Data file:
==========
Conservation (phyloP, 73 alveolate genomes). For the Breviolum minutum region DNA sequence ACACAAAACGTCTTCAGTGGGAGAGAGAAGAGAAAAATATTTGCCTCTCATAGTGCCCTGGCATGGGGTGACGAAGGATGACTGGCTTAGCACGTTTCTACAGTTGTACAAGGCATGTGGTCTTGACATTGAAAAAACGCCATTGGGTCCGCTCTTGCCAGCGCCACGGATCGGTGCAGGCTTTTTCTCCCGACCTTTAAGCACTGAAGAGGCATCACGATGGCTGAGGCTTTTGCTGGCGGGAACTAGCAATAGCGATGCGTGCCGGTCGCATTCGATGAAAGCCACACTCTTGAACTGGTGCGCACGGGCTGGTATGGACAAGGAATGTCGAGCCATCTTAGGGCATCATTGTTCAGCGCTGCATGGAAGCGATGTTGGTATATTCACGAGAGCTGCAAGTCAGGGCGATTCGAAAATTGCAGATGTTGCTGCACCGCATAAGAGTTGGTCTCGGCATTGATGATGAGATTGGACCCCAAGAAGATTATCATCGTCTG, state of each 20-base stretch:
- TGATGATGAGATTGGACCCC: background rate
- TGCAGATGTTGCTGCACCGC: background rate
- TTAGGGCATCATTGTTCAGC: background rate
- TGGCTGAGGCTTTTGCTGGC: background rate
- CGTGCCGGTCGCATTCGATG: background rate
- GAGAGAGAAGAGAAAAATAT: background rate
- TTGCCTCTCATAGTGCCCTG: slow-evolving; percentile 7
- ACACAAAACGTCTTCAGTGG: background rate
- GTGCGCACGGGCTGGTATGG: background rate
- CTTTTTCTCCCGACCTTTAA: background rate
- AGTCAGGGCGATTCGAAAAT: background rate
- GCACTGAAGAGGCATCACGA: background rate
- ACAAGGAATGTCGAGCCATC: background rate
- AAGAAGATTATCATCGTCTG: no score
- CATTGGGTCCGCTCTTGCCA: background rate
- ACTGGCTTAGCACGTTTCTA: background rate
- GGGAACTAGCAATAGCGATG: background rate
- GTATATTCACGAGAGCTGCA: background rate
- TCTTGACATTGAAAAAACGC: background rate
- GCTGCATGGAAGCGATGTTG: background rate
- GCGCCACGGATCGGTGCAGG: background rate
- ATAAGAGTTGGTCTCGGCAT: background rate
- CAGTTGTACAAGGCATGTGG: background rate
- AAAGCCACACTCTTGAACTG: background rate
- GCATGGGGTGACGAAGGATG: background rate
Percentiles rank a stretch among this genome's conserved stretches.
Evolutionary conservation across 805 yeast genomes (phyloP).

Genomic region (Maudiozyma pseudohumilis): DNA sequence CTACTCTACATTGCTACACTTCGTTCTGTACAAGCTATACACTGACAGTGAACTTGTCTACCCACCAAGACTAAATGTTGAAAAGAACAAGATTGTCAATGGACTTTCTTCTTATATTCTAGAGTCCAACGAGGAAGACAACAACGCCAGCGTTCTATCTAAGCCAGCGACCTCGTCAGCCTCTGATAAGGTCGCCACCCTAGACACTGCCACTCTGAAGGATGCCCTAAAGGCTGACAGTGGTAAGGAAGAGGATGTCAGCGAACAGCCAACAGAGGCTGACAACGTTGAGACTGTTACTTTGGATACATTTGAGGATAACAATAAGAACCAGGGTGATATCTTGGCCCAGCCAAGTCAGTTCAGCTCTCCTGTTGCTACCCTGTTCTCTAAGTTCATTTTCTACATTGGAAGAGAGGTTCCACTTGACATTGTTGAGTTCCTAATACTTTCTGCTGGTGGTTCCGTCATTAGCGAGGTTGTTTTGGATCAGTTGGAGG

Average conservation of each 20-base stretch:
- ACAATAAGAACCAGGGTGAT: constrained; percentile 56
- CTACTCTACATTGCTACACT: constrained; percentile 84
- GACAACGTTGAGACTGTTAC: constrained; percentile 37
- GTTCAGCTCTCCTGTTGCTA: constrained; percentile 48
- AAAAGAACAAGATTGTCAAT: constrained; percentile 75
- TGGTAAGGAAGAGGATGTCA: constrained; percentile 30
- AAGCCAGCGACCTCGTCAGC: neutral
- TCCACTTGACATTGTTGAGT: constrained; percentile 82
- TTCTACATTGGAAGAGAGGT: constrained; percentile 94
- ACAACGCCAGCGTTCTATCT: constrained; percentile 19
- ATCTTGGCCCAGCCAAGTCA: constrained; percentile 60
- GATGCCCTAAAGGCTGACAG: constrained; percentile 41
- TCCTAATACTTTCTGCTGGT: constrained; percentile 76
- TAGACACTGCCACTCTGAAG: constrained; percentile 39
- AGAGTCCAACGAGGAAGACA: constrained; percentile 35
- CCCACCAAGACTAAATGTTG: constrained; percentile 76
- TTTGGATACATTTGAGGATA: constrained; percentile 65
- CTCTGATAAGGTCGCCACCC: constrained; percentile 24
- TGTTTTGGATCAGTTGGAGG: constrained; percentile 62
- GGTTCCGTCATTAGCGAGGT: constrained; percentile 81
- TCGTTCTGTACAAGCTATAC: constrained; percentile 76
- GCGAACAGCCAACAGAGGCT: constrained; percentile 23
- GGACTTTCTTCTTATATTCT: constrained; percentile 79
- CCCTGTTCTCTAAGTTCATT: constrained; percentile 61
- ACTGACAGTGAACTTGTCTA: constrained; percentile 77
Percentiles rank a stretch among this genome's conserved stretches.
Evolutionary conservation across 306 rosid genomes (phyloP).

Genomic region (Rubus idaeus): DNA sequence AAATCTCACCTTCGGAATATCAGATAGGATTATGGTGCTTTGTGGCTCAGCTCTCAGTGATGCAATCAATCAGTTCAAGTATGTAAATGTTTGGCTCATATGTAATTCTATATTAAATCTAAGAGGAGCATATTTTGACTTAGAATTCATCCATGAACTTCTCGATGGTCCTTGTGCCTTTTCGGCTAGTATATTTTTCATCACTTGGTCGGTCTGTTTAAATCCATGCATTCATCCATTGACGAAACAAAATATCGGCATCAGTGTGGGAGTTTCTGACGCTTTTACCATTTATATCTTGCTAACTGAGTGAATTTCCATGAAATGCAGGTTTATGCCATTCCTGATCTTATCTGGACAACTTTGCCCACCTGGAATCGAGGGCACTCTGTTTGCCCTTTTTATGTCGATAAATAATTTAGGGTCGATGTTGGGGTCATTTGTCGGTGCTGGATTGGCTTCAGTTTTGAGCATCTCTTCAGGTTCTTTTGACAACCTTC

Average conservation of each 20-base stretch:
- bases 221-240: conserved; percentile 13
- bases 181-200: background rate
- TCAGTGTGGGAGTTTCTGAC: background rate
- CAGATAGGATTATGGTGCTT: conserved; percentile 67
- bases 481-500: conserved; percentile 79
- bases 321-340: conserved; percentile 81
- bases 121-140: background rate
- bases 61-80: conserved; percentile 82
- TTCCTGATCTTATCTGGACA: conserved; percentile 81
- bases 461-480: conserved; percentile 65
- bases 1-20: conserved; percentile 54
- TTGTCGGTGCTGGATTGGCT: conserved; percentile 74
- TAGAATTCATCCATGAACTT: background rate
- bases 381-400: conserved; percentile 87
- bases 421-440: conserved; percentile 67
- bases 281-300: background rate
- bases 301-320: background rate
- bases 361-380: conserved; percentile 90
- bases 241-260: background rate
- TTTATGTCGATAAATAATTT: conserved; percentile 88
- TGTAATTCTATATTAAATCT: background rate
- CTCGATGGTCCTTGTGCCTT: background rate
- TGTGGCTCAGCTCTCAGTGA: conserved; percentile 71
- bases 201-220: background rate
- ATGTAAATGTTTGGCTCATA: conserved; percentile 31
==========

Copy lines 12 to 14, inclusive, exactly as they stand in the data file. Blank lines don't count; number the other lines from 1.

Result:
- AGTCAGGGCGATTCGAAAAT: background rate
- GCACTGAAGAGGCATCACGA: background rate
- ACAAGGAATGTCGAGCCATC: background rate